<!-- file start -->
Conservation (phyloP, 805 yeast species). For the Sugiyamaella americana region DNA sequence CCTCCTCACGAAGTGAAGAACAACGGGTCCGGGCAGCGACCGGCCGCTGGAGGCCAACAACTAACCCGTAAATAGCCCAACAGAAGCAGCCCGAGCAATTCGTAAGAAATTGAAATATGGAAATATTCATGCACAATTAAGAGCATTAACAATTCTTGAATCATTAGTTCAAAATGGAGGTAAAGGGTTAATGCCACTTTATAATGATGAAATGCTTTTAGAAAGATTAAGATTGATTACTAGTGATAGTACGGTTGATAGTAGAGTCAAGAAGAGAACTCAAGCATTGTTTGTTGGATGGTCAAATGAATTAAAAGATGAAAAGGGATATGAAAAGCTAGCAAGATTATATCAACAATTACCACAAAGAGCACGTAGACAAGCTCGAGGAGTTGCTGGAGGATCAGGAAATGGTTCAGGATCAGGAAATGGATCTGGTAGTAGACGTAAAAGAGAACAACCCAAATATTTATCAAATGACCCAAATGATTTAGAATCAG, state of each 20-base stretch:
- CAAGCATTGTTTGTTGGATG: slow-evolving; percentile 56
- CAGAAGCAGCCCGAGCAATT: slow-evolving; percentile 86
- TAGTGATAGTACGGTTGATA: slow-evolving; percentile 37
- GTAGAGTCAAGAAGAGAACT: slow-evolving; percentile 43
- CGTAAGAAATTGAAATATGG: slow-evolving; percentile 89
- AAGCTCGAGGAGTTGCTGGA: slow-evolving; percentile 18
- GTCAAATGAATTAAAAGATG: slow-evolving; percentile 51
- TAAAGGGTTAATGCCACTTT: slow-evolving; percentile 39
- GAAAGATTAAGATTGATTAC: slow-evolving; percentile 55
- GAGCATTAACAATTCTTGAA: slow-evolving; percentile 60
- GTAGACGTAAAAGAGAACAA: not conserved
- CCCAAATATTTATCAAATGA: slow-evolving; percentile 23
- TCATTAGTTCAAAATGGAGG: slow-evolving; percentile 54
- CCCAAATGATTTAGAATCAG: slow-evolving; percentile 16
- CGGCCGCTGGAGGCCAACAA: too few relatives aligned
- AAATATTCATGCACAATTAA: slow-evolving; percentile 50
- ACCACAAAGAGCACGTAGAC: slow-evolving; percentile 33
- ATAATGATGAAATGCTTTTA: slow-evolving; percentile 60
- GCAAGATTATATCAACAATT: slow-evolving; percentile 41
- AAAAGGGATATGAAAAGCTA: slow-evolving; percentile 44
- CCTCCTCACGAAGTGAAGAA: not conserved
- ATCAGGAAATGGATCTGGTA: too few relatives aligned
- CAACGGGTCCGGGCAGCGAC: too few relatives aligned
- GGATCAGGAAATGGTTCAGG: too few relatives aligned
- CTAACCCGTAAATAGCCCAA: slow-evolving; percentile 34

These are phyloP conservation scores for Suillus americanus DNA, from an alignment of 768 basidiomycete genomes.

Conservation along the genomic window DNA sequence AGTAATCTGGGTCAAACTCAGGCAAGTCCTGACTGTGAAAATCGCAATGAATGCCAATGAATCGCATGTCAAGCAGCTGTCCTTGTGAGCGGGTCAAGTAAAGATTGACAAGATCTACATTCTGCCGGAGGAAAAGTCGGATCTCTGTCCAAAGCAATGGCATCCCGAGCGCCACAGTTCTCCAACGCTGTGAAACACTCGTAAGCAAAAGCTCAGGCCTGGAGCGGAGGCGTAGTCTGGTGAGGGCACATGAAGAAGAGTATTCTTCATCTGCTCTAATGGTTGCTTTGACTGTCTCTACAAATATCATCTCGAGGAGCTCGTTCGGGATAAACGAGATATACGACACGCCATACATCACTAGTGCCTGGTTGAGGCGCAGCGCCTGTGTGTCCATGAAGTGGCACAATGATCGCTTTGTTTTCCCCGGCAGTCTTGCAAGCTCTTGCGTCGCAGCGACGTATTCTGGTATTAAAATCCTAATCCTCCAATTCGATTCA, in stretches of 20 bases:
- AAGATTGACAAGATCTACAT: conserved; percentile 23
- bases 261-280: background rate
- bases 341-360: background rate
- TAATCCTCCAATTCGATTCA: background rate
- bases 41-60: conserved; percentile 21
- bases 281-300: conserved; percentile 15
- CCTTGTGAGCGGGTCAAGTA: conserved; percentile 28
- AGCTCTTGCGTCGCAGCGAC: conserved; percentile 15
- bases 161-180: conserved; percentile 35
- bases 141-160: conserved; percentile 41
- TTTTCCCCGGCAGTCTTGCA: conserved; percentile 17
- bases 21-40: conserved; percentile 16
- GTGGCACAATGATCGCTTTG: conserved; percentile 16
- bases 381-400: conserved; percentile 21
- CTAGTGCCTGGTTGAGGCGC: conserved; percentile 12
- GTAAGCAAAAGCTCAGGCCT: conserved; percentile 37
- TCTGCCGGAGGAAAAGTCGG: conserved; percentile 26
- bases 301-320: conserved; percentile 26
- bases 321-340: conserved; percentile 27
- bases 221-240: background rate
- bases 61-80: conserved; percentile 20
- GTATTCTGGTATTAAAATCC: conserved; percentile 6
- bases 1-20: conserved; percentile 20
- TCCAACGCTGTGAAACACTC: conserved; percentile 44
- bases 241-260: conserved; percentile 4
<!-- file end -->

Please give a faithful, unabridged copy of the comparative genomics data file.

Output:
Conservation (phyloP, 805 yeast species). For the Sugiyamaella americana region DNA sequence CCTCCTCACGAAGTGAAGAACAACGGGTCCGGGCAGCGACCGGCCGCTGGAGGCCAACAACTAACCCGTAAATAGCCCAACAGAAGCAGCCCGAGCAATTCGTAAGAAATTGAAATATGGAAATATTCATGCACAATTAAGAGCATTAACAATTCTTGAATCATTAGTTCAAAATGGAGGTAAAGGGTTAATGCCACTTTATAATGATGAAATGCTTTTAGAAAGATTAAGATTGATTACTAGTGATAGTACGGTTGATAGTAGAGTCAAGAAGAGAACTCAAGCATTGTTTGTTGGATGGTCAAATGAATTAAAAGATGAAAAGGGATATGAAAAGCTAGCAAGATTATATCAACAATTACCACAAAGAGCACGTAGACAAGCTCGAGGAGTTGCTGGAGGATCAGGAAATGGTTCAGGATCAGGAAATGGATCTGGTAGTAGACGTAAAAGAGAACAACCCAAATATTTATCAAATGACCCAAATGATTTAGAATCAG, state of each 20-base stretch:
- CAAGCATTGTTTGTTGGATG: slow-evolving; percentile 56
- CAGAAGCAGCCCGAGCAATT: slow-evolving; percentile 86
- TAGTGATAGTACGGTTGATA: slow-evolving; percentile 37
- GTAGAGTCAAGAAGAGAACT: slow-evolving; percentile 43
- CGTAAGAAATTGAAATATGG: slow-evolving; percentile 89
- AAGCTCGAGGAGTTGCTGGA: slow-evolving; percentile 18
- GTCAAATGAATTAAAAGATG: slow-evolving; percentile 51
- TAAAGGGTTAATGCCACTTT: slow-evolving; percentile 39
- GAAAGATTAAGATTGATTAC: slow-evolving; percentile 55
- GAGCATTAACAATTCTTGAA: slow-evolving; percentile 60
- GTAGACGTAAAAGAGAACAA: not conserved
- CCCAAATATTTATCAAATGA: slow-evolving; percentile 23
- TCATTAGTTCAAAATGGAGG: slow-evolving; percentile 54
- CCCAAATGATTTAGAATCAG: slow-evolving; percentile 16
- CGGCCGCTGGAGGCCAACAA: too few relatives aligned
- AAATATTCATGCACAATTAA: slow-evolving; percentile 50
- ACCACAAAGAGCACGTAGAC: slow-evolving; percentile 33
- ATAATGATGAAATGCTTTTA: slow-evolving; percentile 60
- GCAAGATTATATCAACAATT: slow-evolving; percentile 41
- AAAAGGGATATGAAAAGCTA: slow-evolving; percentile 44
- CCTCCTCACGAAGTGAAGAA: not conserved
- ATCAGGAAATGGATCTGGTA: too few relatives aligned
- CAACGGGTCCGGGCAGCGAC: too few relatives aligned
- GGATCAGGAAATGGTTCAGG: too few relatives aligned
- CTAACCCGTAAATAGCCCAA: slow-evolving; percentile 34

These are phyloP conservation scores for Suillus americanus DNA, from an alignment of 768 basidiomycete genomes.

Conservation along the genomic window DNA sequence AGTAATCTGGGTCAAACTCAGGCAAGTCCTGACTGTGAAAATCGCAATGAATGCCAATGAATCGCATGTCAAGCAGCTGTCCTTGTGAGCGGGTCAAGTAAAGATTGACAAGATCTACATTCTGCCGGAGGAAAAGTCGGATCTCTGTCCAAAGCAATGGCATCCCGAGCGCCACAGTTCTCCAACGCTGTGAAACACTCGTAAGCAAAAGCTCAGGCCTGGAGCGGAGGCGTAGTCTGGTGAGGGCACATGAAGAAGAGTATTCTTCATCTGCTCTAATGGTTGCTTTGACTGTCTCTACAAATATCATCTCGAGGAGCTCGTTCGGGATAAACGAGATATACGACACGCCATACATCACTAGTGCCTGGTTGAGGCGCAGCGCCTGTGTGTCCATGAAGTGGCACAATGATCGCTTTGTTTTCCCCGGCAGTCTTGCAAGCTCTTGCGTCGCAGCGACGTATTCTGGTATTAAAATCCTAATCCTCCAATTCGATTCA, in stretches of 20 bases:
- AAGATTGACAAGATCTACAT: conserved; percentile 23
- bases 261-280: background rate
- bases 341-360: background rate
- TAATCCTCCAATTCGATTCA: background rate
- bases 41-60: conserved; percentile 21
- bases 281-300: conserved; percentile 15
- CCTTGTGAGCGGGTCAAGTA: conserved; percentile 28
- AGCTCTTGCGTCGCAGCGAC: conserved; percentile 15
- bases 161-180: conserved; percentile 35
- bases 141-160: conserved; percentile 41
- TTTTCCCCGGCAGTCTTGCA: conserved; percentile 17
- bases 21-40: conserved; percentile 16
- GTGGCACAATGATCGCTTTG: conserved; percentile 16
- bases 381-400: conserved; percentile 21
- CTAGTGCCTGGTTGAGGCGC: conserved; percentile 12
- GTAAGCAAAAGCTCAGGCCT: conserved; percentile 37
- TCTGCCGGAGGAAAAGTCGG: conserved; percentile 26
- bases 301-320: conserved; percentile 26
- bases 321-340: conserved; percentile 27
- bases 221-240: background rate
- bases 61-80: conserved; percentile 20
- GTATTCTGGTATTAAAATCC: conserved; percentile 6
- bases 1-20: conserved; percentile 20
- TCCAACGCTGTGAAACACTC: conserved; percentile 44
- bases 241-260: conserved; percentile 4